alexa China's Long March towards the Adversarial System: Establishment and Development
ISSN: 2375-4516

Intellectual Property Rights: Open Access
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Short Communication

China's Long March towards the Adversarial System: Establishment and Development

Na Jiang*

Beijing Normal University, College for Criminal Law Science, Republic of China

*Corresponding Author:
Na Jiang
Associate Professor of Beijing Normal University
College for Criminal Law Science, 100875
Republic of China
Tel: + 86 10 5880 6183
E-mail: [email protected]

Received Date: June 04, 2014; Accepted Date: August 21, 2014; Published Date: August 27, 2014

Citation: Jiang N (2014) China’s Long March towards the Adversarial System: Establishment and Development. Intel Prop Rights 2:123. doi:10.4172/2375-4516.1000123

Copyright: © 2014 Jiang N. This is an open-access article distributed under the terms of the Creative Commons Attribution License, which permits unrestricted use, distribution, and reproduction in any medium, provided the original author and source are credited.

 

Abstract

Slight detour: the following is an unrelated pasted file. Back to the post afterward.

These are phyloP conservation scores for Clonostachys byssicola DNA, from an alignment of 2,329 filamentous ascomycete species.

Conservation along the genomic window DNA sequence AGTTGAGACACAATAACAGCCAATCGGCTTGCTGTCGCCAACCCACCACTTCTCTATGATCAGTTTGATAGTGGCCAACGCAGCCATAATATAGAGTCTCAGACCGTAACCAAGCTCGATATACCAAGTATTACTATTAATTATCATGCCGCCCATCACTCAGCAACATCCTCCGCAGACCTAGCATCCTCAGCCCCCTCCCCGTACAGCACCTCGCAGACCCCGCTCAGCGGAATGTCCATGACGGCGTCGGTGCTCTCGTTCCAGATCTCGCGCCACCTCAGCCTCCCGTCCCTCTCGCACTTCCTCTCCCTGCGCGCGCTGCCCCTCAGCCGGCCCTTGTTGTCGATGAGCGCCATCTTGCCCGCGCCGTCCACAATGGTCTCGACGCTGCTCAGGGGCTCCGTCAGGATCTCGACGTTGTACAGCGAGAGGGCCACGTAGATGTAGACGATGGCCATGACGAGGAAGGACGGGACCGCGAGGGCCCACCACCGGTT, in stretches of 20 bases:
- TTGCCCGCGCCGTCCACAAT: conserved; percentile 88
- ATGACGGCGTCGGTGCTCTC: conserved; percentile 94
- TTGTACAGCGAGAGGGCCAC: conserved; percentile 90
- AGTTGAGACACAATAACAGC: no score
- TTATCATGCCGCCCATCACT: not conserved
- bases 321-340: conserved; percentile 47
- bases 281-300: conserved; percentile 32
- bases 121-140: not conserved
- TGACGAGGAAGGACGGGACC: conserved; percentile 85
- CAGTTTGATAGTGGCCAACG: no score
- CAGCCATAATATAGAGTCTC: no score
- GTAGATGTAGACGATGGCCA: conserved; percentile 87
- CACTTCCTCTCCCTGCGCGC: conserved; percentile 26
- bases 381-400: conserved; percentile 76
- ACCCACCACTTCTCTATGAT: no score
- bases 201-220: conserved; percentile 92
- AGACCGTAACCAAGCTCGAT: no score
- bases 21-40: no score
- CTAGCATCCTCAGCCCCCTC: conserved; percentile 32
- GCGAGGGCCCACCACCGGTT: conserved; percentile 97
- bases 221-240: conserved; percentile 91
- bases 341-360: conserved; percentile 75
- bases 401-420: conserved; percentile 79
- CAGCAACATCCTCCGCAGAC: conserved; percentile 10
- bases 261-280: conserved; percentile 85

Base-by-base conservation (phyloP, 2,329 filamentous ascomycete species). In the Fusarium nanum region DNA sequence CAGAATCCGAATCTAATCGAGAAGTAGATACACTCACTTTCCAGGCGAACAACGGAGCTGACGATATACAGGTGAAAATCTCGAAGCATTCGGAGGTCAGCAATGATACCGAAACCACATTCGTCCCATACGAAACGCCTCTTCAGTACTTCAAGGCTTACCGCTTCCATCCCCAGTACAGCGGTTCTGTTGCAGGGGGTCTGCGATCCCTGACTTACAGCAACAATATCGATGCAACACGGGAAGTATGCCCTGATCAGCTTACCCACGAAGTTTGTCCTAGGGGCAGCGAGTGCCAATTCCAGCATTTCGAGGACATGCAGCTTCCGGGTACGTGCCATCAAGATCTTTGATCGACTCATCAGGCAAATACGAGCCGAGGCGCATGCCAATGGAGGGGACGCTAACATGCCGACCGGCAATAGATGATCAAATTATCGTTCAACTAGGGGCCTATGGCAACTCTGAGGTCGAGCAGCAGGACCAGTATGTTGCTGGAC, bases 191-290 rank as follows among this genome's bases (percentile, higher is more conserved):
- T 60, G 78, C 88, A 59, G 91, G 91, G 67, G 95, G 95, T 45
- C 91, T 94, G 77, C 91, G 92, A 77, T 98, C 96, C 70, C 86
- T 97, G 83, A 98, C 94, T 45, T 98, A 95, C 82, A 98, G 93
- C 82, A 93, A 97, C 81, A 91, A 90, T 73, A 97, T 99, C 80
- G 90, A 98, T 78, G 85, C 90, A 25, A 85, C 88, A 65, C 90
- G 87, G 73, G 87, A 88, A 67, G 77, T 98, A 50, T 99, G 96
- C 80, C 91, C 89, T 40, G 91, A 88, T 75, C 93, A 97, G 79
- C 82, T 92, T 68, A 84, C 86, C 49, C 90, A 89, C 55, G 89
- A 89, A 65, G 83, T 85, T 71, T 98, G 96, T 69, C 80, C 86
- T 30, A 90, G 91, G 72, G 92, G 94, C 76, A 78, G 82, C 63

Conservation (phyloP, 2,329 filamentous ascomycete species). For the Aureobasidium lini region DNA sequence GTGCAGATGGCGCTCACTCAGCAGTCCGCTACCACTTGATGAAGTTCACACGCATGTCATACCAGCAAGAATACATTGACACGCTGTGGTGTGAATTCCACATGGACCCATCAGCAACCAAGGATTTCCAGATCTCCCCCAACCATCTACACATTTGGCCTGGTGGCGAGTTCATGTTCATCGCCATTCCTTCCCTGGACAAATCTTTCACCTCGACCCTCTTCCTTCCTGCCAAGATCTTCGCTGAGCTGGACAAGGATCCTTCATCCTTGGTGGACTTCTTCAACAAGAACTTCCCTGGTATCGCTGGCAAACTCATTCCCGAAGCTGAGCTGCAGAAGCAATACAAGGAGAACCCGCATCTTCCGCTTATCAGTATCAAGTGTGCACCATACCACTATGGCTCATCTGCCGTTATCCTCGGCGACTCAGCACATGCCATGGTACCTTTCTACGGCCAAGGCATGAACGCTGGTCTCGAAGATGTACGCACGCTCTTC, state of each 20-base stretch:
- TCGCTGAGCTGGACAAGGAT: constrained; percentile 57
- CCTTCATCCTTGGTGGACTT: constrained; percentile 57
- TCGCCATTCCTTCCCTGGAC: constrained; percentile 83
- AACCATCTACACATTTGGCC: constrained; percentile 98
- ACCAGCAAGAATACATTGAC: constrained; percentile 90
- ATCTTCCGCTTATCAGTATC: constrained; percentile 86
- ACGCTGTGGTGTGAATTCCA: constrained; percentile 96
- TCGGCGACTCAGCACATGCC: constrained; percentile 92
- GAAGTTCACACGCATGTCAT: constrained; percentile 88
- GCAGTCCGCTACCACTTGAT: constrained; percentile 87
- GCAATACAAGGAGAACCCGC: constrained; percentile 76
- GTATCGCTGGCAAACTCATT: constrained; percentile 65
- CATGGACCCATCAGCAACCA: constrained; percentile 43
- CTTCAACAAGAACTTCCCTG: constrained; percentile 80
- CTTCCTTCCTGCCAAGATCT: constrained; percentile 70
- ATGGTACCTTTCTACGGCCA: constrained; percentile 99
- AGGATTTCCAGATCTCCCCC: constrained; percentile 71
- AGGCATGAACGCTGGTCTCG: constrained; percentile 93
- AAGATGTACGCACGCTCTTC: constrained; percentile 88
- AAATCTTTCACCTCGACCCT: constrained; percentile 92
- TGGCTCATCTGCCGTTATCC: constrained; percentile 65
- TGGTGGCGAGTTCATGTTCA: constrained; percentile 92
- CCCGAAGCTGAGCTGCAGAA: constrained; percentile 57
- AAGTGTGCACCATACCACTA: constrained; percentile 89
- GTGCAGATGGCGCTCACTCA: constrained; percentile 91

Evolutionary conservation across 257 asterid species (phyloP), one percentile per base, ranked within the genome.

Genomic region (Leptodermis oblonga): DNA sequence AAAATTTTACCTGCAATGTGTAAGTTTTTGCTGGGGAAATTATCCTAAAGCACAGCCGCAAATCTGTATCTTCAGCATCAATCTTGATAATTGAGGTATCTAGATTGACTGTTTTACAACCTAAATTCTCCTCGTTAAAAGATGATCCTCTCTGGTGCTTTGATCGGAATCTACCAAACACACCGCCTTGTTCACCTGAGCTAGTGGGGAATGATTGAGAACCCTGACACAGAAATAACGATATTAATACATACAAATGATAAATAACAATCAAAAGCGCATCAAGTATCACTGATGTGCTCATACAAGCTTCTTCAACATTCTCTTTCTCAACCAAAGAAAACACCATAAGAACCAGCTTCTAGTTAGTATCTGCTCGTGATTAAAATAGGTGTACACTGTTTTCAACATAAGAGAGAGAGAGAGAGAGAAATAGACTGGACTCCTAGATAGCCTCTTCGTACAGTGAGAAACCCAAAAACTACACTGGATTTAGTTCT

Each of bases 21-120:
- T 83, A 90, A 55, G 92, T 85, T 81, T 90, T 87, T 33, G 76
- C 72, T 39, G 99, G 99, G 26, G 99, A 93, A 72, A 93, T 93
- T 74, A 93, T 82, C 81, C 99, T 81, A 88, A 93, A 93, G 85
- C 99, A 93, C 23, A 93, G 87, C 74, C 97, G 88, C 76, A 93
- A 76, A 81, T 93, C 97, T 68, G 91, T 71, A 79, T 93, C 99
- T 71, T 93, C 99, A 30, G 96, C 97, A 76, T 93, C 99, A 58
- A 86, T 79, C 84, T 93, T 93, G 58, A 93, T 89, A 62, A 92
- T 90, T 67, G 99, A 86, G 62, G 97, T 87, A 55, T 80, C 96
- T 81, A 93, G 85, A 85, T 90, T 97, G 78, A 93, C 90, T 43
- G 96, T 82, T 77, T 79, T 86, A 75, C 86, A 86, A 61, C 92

In China’s current judicial reform and human rights progress, the growth, development and institutionalization of an adversarial approach to criminal justice in China have paved the way for a changing legal culture since 1996. But the use of non-adversarial controls that do not depend on the accused long still underpins the Chinese legal tradition and remains in some aspects of criminal systems. This paper examines the currently effective legislation on China’s undergoing reform on criminal law and criminal justice, particularly on non-adversarial controls retained in its road towards the adversarial system, in order to explore into the major obstacles of, and certain potential for, its transition. Whilst the use of non-adversarial controls that do not depend on the accused long underpinned the Chinese legal tradition and still remains in some aspects of criminal systems, the growth, development and institutionalization of an adversarial approach to criminal justice in China have paved the way for a changing legal culture since 1996. Following the adoption of first revised Criminal Procedure Law of PRC in 1996 (1996 CPL), the theory and practice of this adversarial mode has allowed a broadening of attitudes towards criminal litigation, so as to redress the imbalance between adversarial challenges by the accused and supervision by either the court or procuratorate. In order to strengthen the accused’s right to defence and form a solid structure of equilateral triangle among the three parties, the latest amendment to 1996 CPL effective from 2013, has put into practice more adversarial processes with defense’s cross-examination on prosecution witnesses rather than inquisitorial approaches by court or procuratorate. This development evidences an institutional shift from such non-adversarial controls that depend on the court or procuratorate, towards the greater inclusion of adversarial elements in criminal procedures to prevent miscarriages of justice, concerning which the retained controls can be demonstrated in law as follows.

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